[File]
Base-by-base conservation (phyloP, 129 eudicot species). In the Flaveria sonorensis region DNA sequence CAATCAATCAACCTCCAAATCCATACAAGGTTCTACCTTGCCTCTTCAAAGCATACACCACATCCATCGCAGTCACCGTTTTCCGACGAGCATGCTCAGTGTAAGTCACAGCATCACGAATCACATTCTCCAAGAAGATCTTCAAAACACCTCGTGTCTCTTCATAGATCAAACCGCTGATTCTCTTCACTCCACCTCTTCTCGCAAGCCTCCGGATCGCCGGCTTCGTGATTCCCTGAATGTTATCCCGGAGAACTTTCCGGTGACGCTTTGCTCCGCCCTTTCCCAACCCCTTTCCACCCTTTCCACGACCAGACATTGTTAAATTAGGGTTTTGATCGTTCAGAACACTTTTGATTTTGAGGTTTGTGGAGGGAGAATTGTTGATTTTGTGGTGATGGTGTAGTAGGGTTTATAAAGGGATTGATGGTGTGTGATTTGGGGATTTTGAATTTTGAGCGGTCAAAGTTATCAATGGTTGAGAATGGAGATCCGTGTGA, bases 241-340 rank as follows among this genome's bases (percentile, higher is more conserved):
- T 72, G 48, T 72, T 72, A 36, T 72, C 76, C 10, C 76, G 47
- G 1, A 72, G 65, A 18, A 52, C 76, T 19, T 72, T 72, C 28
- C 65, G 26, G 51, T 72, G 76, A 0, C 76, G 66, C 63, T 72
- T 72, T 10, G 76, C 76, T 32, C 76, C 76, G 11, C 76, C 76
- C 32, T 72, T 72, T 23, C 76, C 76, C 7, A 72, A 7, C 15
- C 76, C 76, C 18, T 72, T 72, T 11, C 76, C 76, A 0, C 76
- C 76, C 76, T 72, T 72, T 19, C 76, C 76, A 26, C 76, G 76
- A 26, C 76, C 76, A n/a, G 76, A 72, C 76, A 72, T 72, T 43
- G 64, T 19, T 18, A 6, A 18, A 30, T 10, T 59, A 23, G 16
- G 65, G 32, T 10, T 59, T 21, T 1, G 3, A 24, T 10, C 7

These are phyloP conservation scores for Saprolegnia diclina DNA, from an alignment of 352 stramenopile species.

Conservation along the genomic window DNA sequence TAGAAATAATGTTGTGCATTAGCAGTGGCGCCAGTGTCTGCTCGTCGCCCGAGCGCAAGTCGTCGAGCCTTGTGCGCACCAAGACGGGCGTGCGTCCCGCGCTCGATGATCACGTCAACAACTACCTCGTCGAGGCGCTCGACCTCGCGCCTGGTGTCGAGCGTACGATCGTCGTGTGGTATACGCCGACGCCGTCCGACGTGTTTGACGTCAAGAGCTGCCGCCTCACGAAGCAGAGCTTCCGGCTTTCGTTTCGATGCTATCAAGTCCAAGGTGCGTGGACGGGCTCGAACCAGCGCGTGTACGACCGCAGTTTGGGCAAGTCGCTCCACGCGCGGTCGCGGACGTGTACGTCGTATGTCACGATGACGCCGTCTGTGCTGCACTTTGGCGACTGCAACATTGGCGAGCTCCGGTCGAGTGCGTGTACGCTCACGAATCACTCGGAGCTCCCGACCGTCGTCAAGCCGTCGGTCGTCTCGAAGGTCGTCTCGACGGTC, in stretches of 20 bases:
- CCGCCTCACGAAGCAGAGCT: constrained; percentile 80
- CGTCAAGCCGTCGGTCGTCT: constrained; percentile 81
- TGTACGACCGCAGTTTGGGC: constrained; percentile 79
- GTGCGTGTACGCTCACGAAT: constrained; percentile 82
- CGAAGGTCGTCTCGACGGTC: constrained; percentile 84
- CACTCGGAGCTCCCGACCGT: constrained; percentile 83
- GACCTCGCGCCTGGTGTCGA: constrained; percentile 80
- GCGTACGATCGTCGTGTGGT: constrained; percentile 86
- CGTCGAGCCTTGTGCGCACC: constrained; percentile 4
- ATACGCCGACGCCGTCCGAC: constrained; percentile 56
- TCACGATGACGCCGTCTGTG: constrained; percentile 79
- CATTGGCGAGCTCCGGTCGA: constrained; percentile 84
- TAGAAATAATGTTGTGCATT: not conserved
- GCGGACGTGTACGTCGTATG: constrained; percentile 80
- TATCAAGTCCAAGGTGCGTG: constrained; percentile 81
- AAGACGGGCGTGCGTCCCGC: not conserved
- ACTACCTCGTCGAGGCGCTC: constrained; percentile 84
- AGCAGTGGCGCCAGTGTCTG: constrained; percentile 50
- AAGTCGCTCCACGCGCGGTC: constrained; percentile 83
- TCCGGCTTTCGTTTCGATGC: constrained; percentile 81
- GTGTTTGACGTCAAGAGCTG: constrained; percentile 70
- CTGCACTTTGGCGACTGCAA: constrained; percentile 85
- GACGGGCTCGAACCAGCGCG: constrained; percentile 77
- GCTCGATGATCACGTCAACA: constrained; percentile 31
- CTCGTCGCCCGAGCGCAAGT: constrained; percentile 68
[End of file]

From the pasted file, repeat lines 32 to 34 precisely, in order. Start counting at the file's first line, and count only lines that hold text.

- AAGTCGCTCCACGCGCGGTC: constrained; percentile 83
- TCCGGCTTTCGTTTCGATGC: constrained; percentile 81
- GTGTTTGACGTCAAGAGCTG: constrained; percentile 70